bookmark_borderThe 五笔 input method

I’ve just started learning Chinese in my spare time. Given that I studied Japanese for almost two years at university, Chinese has never been an entirely closed book to me in its written form (to me, obviously a ?? is a teacher, but I had no idea until recently that the Chinese pronounce it xi?nsheng, rather than something sensible such as sensei).

I decided to figure out how to write it on my computer from the outset – these days I hardly ever write anything by hand.

The most obvious way of typing Chinese is by entering the pronunciation in Pinyin and then have the computer display the various options. However, Chinese has so many homophones that it requires you to stop up and read the suggestions extremely frequently, which slows you down.

I therefore decided to learn a stroke-based method instead, and I decided to go for ??/Wubi, which apparently is the most widespread method in the PRC.

It’s an extremely efficient method – any commonly used simplified Hanzi can be written with four keystrokes or less.

As an example, here’s the first paragraph from Chinese Wikipedia’s article about Wubi:


According to Google, this is transcribed as follows in Pinyin:

W?b? zìxíng sh?rù f? shì Wáng Y?ngmín zài 1983 nián 8 yuè f?míng de y? zh?ng hànzì sh?rù f?. Zh?ngwén sh?rù f? de bi?nm? f?ng’àn h?ndu?, dàn j?b?n y?jù d?u shì hànzì de dúy?n hé zìxíng li?ng zh?ng sh?xìng. W? b? zìxíng wánquán y?jù b?huà hé zì xíng tèzh?ng duì hànzì jìnxíng bi?nm?, shì di?nxíng de xíng m? sh?rù f?. W? b? zì xíng sh?rù f? zh?yào yòng yú sh?yòng ji?nt? zh?ngwén de zh?ngguó dàlù, guòqù, w? b? d?zì b? p?ny?n f?ngbiàn, dàn suízhe zhìnéng p?ny?n de x?ngq?, w? b? y?j?ng bù jùbèi y?ushì. Diàochá bi?omíng, mùqián, zài dàxuésh?ng zh?ng, sh?yòng w? b? de rén y?j?ng h?n sh?ole. Érqi?, h?ndu? sh?uj? méiy?u QWERTY jiànpán, wúf? zài sh?uj? shàng sh?yòng w? b?, shì w? b? de jùdà lièshì.

I’ve written a program to generate the Wubi keystrokes to key this text (contact me if you’re interested in the program):

ggtt pbga lwty if j gyna d 1983rh 8eee ntje r ggtk icpb lwty if. khyy lwty if r xydc yypv tvqq, wjg adsg wyrn ftjb j icpb r yfn ujf t pb gae gmww tkh ntnt. ggtt pbga pfwg wyrn ttgl t pb gae trtg cf icpb fjtf xydc, j maga r gae dcg lwty if. ggtt pbga lwty if ygsv etgf wget tuws khyy r khlg ddbf, fpfc, ggtt rspb xx ruuj yywg, wjg bdud tdce ruuj r iw fhn, ggtt nnxc i hwtl wdrv. ymsj geje, hhue, d ditg k, wget ggtt r w nnxc tvit b. dmeg, tvqq rtsm imde QWERTYqvte, fqif d rtsm h wget ggtt, j ggtt r andd itrv.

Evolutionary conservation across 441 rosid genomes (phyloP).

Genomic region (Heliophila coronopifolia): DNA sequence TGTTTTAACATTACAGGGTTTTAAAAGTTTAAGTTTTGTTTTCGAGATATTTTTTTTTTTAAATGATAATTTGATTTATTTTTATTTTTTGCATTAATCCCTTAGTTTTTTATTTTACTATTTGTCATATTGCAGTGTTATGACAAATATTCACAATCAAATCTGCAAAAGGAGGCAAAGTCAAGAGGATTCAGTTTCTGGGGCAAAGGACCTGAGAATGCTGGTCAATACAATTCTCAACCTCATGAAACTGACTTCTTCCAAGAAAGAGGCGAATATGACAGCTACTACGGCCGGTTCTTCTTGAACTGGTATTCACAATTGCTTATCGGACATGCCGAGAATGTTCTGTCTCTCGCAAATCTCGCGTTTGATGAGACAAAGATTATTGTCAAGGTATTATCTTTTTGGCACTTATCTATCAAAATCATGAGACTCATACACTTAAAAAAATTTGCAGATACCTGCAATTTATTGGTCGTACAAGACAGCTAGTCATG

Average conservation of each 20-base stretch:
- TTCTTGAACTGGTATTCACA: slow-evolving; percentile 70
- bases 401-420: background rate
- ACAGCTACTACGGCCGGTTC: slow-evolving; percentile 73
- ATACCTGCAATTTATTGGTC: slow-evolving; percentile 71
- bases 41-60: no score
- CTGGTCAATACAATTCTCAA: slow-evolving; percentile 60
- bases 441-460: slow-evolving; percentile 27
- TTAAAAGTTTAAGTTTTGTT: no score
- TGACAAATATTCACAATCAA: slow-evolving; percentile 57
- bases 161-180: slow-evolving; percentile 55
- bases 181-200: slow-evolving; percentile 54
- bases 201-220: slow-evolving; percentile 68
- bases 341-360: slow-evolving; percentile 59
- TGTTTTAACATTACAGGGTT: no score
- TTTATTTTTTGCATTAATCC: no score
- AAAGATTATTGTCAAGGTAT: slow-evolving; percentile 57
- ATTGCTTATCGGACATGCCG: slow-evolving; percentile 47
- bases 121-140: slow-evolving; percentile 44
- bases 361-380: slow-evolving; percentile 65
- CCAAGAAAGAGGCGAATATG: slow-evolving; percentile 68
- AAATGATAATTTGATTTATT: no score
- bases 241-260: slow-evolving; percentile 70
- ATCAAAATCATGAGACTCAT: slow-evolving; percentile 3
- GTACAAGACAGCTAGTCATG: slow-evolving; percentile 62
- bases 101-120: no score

Note how much shorter it is than the Pinyin version, and don’t forget that keying the Hanzi through Pinyin would require a lot of interactivity whereas the Wubi version can be keyed without looking.

However, I am finding the learning curve for Wubi to be quite steep. Lots of characters are really easy to type (w for ?, eeee for ?, wwf for ?, and even khlg for ?? are all easily learned), but can anybody explain to me why ? is rnb in Wubi?!?

bookmark_borderReturning to the Gold Standard

Edmund Conway has written an interesting article about the future for fiat currencies.

He points out that tomorrow it will be 40 years ago that the Gold Standard was abolished (and fiat currencies introduced). He then asks:

So are we nearing the end of this economic era? All the hallmarks are there. We’ve been through the periods of faith in the system, peaking with the certain belief in the 1990s and early 2000s that inflation targets really would help keep governments on an even keel. We’ve had the financial crisis that usually marks the beginning of the end of established monetary systems. And now we are seeing the debasement.